of providing fast scanning. Images are formed in "real-time".
Each element in the detector array corresponds to a pixel element in
the displayed image. Until recently, FPA's required cooling to be useful.
Liquid nitrogen was used for a long time. Today closed cycle Sterling
Coolers are frequently employed. Downsides to these cameras are expensive
replacement cost for coolers and the fact that there are dead pixel
elements and different sensitivities across the detector which must
be compensated for (or assigned a value).
A new type of FPA, one that doesn't require the Sterling cooler, is
becoming more popular. This is known as the micro-bolometer. It has
the same issue with dead or lower sensitivity elements.
This type of detector is really a hybrid of the other two. It uses
a linear array, offers higher scanning speed than the Scanning detector,
but considerably slower than the Focal Plane Array detectors. To some
degree it suffers from the bad pixel syndrome but since there are fewer
active elements it's a smaller issue. It also needs a cooler, which
can be a costly maintenance item.
The third style, the linear array, uses a line of detectors which are
scanned. This is a cross between a scanned single element and a focal
plane array. It provides marginally faster scans but also has some of
the same bad pixel issues. Currently, linear array cameras use detectors
that require mechanical coolers or use Liquid Nitrogen as the cooling
element. Images, after averaging, can be quite good.
Both FPA's and Linear array cameras have noisier displayed images and
are generally averaged before saving an image. Signal averaging ads
to the overall acquisition time thus reducing the seeming advantage
over scanning systems.
Q. Who certifies your thermographers?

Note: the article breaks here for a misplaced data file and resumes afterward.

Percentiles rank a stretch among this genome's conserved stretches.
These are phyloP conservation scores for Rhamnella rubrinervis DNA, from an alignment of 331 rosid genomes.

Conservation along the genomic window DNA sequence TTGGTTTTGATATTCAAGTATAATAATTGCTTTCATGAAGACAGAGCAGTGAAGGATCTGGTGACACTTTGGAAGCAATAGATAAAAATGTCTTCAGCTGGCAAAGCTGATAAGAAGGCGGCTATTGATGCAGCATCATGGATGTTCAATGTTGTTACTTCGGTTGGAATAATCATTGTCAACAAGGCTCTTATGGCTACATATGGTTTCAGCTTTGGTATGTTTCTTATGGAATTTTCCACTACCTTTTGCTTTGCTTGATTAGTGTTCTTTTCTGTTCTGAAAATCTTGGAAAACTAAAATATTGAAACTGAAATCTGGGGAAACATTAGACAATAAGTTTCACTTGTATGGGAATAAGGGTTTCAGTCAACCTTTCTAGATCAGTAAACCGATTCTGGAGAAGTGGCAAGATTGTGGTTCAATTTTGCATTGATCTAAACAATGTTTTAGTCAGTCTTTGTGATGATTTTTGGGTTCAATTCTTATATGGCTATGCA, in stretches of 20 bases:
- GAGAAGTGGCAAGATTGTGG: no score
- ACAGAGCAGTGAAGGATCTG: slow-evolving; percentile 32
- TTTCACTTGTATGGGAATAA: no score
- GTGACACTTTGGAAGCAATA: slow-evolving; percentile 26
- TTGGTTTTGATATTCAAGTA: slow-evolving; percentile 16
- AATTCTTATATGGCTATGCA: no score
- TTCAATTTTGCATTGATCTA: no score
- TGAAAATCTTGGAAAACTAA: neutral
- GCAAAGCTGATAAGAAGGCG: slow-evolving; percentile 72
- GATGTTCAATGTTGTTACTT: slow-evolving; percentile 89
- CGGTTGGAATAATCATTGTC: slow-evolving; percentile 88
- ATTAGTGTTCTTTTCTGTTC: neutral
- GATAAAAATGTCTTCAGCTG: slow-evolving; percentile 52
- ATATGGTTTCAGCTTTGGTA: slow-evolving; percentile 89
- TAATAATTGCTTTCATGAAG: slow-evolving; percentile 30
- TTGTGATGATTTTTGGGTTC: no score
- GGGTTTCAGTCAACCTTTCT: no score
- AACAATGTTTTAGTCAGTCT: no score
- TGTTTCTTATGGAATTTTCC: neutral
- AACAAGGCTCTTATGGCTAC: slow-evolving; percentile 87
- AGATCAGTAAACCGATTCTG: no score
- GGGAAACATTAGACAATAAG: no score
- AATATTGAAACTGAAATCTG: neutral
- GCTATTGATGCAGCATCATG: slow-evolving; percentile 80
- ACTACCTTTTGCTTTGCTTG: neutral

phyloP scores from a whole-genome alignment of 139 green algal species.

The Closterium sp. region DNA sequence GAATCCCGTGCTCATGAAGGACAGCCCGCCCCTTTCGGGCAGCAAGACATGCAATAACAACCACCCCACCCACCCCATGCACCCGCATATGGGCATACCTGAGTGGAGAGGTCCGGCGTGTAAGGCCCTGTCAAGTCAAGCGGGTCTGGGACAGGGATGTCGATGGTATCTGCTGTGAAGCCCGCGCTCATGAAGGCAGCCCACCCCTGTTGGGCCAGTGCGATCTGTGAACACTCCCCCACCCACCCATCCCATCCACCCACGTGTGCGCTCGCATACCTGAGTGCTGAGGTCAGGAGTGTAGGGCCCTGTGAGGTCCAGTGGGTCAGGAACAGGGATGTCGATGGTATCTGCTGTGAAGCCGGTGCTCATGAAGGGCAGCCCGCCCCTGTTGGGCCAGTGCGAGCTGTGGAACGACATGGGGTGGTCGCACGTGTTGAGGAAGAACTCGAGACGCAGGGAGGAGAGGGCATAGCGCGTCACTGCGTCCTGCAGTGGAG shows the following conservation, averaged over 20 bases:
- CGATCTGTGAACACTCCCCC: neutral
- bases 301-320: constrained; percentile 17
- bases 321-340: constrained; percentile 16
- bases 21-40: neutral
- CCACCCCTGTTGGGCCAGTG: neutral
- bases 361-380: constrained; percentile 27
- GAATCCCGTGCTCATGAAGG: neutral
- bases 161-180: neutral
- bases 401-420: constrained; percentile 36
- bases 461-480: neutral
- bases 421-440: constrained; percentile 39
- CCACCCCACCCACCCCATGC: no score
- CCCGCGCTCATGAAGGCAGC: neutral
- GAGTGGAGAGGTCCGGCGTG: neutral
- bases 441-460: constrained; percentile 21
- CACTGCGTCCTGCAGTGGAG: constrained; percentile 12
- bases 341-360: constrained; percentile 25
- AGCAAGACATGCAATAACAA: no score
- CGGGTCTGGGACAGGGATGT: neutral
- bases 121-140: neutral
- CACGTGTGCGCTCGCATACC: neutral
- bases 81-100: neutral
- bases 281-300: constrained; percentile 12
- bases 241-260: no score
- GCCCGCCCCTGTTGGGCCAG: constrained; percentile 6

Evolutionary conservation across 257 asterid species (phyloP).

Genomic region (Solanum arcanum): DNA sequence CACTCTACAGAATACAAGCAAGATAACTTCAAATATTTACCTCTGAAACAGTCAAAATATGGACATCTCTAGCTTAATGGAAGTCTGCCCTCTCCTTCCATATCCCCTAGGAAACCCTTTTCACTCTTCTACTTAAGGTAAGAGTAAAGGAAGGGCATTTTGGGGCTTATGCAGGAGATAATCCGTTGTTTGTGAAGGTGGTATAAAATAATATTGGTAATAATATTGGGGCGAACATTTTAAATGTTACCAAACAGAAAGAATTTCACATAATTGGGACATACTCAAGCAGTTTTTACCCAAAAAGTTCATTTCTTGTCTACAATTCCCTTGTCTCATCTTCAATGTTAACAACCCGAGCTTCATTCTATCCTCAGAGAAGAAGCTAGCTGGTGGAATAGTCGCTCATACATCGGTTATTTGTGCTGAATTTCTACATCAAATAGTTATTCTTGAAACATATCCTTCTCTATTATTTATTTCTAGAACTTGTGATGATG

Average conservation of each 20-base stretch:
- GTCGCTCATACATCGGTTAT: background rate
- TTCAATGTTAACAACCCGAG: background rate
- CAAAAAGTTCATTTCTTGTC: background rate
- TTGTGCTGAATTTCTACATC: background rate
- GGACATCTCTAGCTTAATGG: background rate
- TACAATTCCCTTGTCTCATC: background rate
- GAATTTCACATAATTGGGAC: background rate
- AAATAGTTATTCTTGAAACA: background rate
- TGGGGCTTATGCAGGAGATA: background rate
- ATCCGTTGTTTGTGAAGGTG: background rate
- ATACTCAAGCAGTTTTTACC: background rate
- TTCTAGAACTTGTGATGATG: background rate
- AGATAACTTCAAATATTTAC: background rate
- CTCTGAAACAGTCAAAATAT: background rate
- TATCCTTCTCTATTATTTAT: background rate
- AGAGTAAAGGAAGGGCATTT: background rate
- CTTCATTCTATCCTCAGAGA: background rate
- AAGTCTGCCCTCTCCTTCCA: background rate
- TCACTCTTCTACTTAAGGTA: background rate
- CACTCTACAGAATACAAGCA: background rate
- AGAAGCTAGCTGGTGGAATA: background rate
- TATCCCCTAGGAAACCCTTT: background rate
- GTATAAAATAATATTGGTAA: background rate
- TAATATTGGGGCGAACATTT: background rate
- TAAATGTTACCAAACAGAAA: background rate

A. Meditherm provides
technician training courses that are approved by the American College
Q. Do I have to be a doctor to operate
A. No. Anyone with computer
skills can be trained as a thermography technician.
Q. How long does it take to learn to
A. Firstly, there is no
necessity for learning to interpret images. With the Meditherm system
you have access to an online interpreting service that is staffed by
fully certified MD's. If you do wish to interpret and report images,
Thermology courses are conducted by the American College of Clinical
Thermology, 300 hours is required for board eligibility.
Q. What is thermal drift ?
A. Thermal drift refers
to the fluctuation of temperature measurements in most industrial cameras.
This can be caused by many contributing factors but is most often related
to uncooled technology; no reference point! Medical DITI must have
stability for comparison of contralateral images and for change over
time. Thermal drift takes the accuracy and sensitivity down to levels
that are not acceptable for medical applications. Thermal drift can
also be caused by poor quality detector cores and startup stabilization
Bottom line: the absolute temperature being recorded may change up or down by whatever the drift factor is.
Meditherm developed a stable reference point within the camera that is used to calibrate each and every temperature measurement to a sensitivity of 1/100th of a degree C. (0.01░C). This solved the problem of thermal drift in Medical Applications. If we had to give a figure I would say 0.01░C to no drift.
Please contact us with any other questions we can add to this list. firstname.lastname@example.org